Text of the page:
One Ton: the True and Heart-Rending Tale of a Fatboy’s Triumph
Tone and modulation taken from Kubrick’s “Dr. Strangelove,” with humor over the top, One Ton is a rollicking satire on the state of the world in the twenty-first century. The story focuses primarily on the problem of obesity worldwide, but the novel also satirizes politics and makes many a wry commentary on fallible human nature.
As the action begins, Leland (The Blob) Lebeau, age 22, resident of Waukesha, Wisconsin, has become so fat that he cannot walk anymore. Desperate to lose weight and overcome the agony of obesity, he is grasping at straws. At that moment he is approached by a wheeler-dealer type, P.T. Terwillinger—carny huckster, former assistant to Col. Tom Parker of Elvis fame, the natural son of P.T. Barnum—who promises to get him into showbiz, a career as hunger artist. “Not only will you be skinny, son; you’ll be rich.”
P.T. reinvents what once was a popular tradition in Europe in the fifteenth and sixteenth centuries. In those days hunger artists performed before large crowds, doing essentially one thing: starving themselves to see who could go longest without eating. P.T. puts his extensive public relations skills into practice, introducing Leland Lebeau to the world as The Boy Wonder, The Grand Pinguid, and The Artist of the Un-Eat.
Performing as a kind of freak show in the Barnum and Terwillinger Circus, Leland The Blob travels America, starring in his act of hunger artistry. First bulking his artiste up to a thousand pounds (one half ton), P.T. promises the world that in six months The Boy Wonder will go from 1000 down to 105, thereby being the first man in history to lose nine-tenths of himself.
The concept of hunger artistry catches on with the American people, always ready to embrace a new fad. Leland performs to large crowds all over the country, and soon hunger artistry catches on worldwide. New hunger artists appear in Europe and Asia, competitions are organized between fasting artists. Eventually a Commission on Hungery is established, and the first ever international games in hunger artistry are held in Sochi, Russia.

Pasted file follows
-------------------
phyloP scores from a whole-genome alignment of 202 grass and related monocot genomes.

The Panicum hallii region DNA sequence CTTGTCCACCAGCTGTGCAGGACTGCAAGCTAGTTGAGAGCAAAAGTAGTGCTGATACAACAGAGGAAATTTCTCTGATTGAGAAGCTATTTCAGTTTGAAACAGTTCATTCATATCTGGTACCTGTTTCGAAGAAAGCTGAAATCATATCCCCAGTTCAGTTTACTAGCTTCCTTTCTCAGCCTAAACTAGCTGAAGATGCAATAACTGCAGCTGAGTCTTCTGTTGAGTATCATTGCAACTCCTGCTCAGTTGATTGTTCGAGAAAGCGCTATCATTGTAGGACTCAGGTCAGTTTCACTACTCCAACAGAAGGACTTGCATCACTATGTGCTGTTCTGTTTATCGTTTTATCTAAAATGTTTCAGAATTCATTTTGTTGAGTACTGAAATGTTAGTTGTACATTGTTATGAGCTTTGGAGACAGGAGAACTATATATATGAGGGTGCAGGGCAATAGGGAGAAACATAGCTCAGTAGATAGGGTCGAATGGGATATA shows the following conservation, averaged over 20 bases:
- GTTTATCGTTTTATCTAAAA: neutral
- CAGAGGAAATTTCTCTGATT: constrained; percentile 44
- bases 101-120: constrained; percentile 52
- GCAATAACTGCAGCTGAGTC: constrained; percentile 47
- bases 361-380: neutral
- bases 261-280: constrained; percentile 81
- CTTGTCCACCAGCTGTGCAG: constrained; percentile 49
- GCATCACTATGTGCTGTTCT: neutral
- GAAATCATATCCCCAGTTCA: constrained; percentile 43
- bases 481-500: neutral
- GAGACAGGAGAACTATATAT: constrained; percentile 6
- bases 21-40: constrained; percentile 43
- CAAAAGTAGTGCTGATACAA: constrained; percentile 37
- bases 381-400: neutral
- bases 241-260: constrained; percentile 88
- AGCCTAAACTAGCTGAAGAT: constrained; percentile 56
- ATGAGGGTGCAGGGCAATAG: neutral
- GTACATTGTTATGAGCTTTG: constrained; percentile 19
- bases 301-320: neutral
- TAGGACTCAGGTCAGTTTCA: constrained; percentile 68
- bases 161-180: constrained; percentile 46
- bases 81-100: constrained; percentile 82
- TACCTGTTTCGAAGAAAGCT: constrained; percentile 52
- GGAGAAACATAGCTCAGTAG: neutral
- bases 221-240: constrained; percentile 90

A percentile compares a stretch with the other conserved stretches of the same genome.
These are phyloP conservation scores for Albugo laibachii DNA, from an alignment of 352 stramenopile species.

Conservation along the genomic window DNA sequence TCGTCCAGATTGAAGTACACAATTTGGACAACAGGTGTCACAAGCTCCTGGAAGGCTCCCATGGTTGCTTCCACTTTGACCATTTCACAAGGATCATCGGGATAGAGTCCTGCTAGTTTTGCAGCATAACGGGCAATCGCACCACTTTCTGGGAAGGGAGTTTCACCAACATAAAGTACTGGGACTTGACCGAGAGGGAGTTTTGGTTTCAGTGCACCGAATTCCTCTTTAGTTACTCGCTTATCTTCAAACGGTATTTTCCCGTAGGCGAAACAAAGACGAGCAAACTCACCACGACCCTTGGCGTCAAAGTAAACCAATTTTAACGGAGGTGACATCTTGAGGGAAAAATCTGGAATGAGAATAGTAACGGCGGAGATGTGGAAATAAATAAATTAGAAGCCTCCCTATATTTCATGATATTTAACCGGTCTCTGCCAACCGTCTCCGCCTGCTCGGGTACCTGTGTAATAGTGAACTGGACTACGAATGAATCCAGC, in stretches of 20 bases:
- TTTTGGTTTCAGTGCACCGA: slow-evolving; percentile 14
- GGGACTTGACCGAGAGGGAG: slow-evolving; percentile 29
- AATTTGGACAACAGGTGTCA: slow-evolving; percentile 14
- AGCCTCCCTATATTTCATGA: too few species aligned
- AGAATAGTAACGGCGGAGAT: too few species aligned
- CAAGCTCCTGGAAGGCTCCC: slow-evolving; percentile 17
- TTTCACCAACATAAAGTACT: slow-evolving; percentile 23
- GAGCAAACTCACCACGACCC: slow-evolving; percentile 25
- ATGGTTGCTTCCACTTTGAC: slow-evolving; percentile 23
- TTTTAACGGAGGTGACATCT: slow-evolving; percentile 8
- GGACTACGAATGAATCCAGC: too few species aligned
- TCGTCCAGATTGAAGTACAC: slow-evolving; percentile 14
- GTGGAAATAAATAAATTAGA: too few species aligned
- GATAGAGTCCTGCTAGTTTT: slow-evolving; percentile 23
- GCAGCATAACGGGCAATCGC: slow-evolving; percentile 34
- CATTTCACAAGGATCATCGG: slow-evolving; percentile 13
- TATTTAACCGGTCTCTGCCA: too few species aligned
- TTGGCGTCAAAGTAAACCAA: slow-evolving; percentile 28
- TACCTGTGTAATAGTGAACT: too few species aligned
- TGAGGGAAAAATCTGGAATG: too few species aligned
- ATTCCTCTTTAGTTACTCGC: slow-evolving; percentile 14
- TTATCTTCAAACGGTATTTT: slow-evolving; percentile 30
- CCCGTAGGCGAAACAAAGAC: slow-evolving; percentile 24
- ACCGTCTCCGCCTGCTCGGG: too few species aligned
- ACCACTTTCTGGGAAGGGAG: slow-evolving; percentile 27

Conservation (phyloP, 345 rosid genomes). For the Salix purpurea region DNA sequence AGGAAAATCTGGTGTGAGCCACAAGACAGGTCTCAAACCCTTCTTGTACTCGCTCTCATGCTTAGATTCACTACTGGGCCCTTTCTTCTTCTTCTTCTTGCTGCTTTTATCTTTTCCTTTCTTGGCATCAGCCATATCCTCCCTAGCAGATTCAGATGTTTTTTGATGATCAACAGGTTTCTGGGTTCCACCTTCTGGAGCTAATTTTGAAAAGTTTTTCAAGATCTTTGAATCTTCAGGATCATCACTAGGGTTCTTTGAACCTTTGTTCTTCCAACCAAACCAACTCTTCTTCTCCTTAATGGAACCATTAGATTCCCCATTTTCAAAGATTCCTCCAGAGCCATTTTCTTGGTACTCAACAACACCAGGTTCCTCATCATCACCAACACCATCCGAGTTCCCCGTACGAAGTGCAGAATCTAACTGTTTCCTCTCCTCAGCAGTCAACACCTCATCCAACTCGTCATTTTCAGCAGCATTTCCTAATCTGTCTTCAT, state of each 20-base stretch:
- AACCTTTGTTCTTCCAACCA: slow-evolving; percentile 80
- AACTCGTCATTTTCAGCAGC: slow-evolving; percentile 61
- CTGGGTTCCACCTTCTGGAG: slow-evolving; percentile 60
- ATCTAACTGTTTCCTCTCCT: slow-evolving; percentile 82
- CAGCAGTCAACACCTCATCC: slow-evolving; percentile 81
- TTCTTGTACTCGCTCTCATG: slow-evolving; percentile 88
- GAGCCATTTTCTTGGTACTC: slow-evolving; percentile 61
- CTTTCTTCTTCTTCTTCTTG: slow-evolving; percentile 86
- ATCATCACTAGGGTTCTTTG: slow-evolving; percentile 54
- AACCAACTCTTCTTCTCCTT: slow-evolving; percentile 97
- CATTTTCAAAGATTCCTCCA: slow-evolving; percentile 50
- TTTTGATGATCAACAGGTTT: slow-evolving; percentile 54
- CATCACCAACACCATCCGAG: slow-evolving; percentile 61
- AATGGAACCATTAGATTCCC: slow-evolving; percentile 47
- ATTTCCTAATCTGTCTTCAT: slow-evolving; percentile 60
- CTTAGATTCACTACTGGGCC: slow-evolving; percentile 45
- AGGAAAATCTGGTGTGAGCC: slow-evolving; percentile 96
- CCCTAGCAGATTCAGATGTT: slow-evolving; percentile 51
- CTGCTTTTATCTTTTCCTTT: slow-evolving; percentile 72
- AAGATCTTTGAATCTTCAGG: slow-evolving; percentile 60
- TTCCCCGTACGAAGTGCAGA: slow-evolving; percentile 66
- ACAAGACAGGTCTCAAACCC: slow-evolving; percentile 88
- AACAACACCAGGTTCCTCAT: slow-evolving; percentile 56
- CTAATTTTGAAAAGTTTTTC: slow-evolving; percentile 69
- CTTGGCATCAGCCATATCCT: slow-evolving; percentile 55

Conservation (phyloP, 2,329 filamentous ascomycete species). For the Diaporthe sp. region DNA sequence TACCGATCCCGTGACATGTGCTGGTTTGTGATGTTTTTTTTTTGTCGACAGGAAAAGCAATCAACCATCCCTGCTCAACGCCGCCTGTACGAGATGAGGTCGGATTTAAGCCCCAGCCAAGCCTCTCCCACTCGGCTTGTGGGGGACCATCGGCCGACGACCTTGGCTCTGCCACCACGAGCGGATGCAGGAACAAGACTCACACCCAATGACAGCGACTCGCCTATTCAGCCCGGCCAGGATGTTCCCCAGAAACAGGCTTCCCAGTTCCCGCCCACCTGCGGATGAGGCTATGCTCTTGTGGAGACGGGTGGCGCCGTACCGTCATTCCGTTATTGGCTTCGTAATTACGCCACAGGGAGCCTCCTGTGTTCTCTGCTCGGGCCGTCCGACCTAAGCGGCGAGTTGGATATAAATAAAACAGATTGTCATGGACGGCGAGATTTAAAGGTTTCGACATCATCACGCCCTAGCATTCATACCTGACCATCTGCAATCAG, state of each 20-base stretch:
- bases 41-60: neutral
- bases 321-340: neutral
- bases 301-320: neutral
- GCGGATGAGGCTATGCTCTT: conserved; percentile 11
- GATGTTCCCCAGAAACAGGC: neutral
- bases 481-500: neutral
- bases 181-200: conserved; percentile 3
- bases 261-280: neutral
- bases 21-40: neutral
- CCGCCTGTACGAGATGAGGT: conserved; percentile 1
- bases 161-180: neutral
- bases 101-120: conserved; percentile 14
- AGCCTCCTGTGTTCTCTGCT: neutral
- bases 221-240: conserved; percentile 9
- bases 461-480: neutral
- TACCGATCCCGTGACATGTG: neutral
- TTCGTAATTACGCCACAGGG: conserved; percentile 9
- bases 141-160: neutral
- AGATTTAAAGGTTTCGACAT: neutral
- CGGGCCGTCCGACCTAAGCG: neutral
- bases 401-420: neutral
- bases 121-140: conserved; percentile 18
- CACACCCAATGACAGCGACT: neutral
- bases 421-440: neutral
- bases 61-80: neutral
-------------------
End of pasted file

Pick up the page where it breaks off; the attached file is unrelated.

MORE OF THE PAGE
After various problems and setbacks, Leland is unable to compete in Sochi, where President Vladimir Putin of Russia, manipulating the rules right and left, coaxes his best artist to the championship. At this point Leland, the originator of modern hunger artistry, is no longer on the cusp of the game, his fire having been stolen by other, better artists.
Never one to say die, the ebullient P.T. takes this low point in the career of his hunger artist and turns it into a high point. He makes a decision to give up on hunger artistry and go in the opposite direction. Leland will now be what P.T. terms an “un-hunger artist,” The Ultimate Artist of the Eat, the first man in the history of the world to attain to 2000 pounds: ONE TON. The rest of the book describes how “un-hungery” catches on all over the world and how Leland Lebeau moves inexorably toward his goal.
As Leland goes on eating more setbacks and vicissitudes overtake him. He plods on, eats on, continues performing in food courts at malls, while un-hungery catches on everywhere. Artists now compete in massive gorging competitions, attaining to unheard-of weights. It soon becomes apparent that to compete at weights surpassing 1500 pounds, an artist must risk his life. Many un-hunger artists die in performance. Others are forced by ill health to retire from the game. A multitude of nations ban the sport of un-hungery, but so fervid are its fans that illegal performances are staged even where banned.
The Grand Pinguid plods on toward his goal of being the biggest man who ever lived. The action culminates at the First Ever Competitions in Un-Hungery, held in Los Angeles in April of 2017. Will Leland be competitive against the best un-hunger artists worldwide? Can he defeat the champion from Saudi Arabia, the Humongous A-rab, and the Russian favorite, Borka the Shoemaker?
Among those featured in the plot of One Ton are Vladimir Putin, Donald Trump and Kim Jong-Un. Many other political figures, as well as showbiz personalities, make cameo appearances in the novel. Among other episodes, the reader is treated to the first phone conversation between “The Trumpster” and “Vlad the Impaler,” shortly after the new American president takes office. Later on The Blob and The Trumpster cross paths, after the President—bored with the tedium of his new job—opts for a side career as professional wrestler, under the name “The Big Orange Pussy Snatcher.”
Both world leaders take a big interest in hungery and un-hungery. They attend the grand international un-hungery games in L.A., as does the Sun of all Suns, the Boy Leader of North Korea, and they are involved in clashes, fireworks, and outrageous nonsense. There are laughs—not just tiny teehees or gentle guffaws, but huge rumbling belly laughs—on practically every page of One Ton.